Some Estate Planning Tools to Consider When Planning for Minors
Its pretty common—and in fact pretty normal—for someone to want to provide for their children when the kids grow up. Surely, you can stuff money in a savings account or a mutual fund or some other investment vehicle. But the problem is that if you keep the funds in your name, they could be subject to your creditors, or you could incur whatever tax penalties come with the assets that you’re holding in your name.
But Florida law has two specific ways that someone can plan for a minor child’s future that allow you to hold property for the benefit of a minor, without having to worry about those assets being legally considered yours.
Florida Vehicles For Planning for Minors
Florida has both a Uniform Gift to Minors Act (UGMA) and a Uniform Transfer to Minors Act (UTMA). There are certain pros and cons and similarities and differences to using each.
Both acts are similar in that an adult, usually a parent or guardian, is the custodian. The custodian will deposit the assets or funds, manage them, and make decisions about the funds. Anybody, not just the custodian, can deposit assets into the accounts.
With both accounts, the custodian can withdraw at will. That’s different from a trust, where there may be additional restrictions or parameters on withdrawing funds.
However, with both the UGMA and UTMA, withdrawals must be for the benefit of the minor child. This standard can be pretty broad, so long as the funds are used to the minor’s benefit. This could include money for a car, for tuition, or medical expenses.
The accounts aren’t income-tax free. However, some portion of what’s deposited may be taxed at the child’s rate, and not the adults.
A UGMA is good until the minor reaches the age of 18, and new laws have extended the length that a UTMA can be used from 21 to 25. A UTMA account can accommodate physical property (real estate, cars, etc), whereas the UGMA is only for monetary assets or investments.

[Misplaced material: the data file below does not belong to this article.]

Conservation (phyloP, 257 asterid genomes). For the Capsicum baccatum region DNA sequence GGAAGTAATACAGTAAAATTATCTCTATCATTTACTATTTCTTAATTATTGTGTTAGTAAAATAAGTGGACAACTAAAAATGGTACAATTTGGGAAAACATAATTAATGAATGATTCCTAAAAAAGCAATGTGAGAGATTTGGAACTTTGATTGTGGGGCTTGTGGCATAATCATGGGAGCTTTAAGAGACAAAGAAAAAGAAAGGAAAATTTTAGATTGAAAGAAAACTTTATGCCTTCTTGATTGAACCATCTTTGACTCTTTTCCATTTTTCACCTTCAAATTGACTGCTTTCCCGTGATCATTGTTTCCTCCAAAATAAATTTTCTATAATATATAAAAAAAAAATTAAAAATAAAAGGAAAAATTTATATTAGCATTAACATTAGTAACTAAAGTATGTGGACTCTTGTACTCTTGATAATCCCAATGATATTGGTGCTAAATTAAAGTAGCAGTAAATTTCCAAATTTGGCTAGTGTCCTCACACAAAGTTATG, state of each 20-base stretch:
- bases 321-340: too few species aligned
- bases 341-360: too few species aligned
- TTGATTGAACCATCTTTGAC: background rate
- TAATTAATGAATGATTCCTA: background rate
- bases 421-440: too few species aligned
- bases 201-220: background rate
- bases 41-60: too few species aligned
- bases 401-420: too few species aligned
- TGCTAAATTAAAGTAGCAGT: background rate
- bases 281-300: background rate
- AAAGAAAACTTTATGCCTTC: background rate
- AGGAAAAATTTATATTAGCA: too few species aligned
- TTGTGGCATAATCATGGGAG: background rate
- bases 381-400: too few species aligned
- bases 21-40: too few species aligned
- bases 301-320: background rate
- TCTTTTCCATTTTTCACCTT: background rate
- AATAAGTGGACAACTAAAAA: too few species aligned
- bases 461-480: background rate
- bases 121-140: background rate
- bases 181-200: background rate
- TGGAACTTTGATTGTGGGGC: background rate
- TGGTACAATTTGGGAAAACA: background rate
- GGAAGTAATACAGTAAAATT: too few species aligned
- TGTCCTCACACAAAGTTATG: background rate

Are These Accounts Right For You?
It’s important to remember however, that the lack of structure and requirements for these vehicles can have significant negative consequences. Mainly, once the child becomes an adult, there are no restrictions on how they use the funds. So if you’re looking to earmark specific property, you may want to try a different vehicle, such as an educational savings plan. Further, under the new UTAM law, when a child reaches age 21, he or she may withdraw the assets in an UTMA account, even if the UTMA account is set to terminate when the child reaches age 25. And neither account has the benefits that other investment vehicles like educational plans, annuities, or trusts may have. Still, their flexibility and ease of use can make them valuable tools when planning for a child, particularly when the value of the assets going into the UTMA or UGMA account is relatively low.
There is usually more than one way to accomplish your estate planning goals. Contact Tampa business and probate attorney David Toback to discuss your needs and make sure you understand how to best plan all areas of your estate.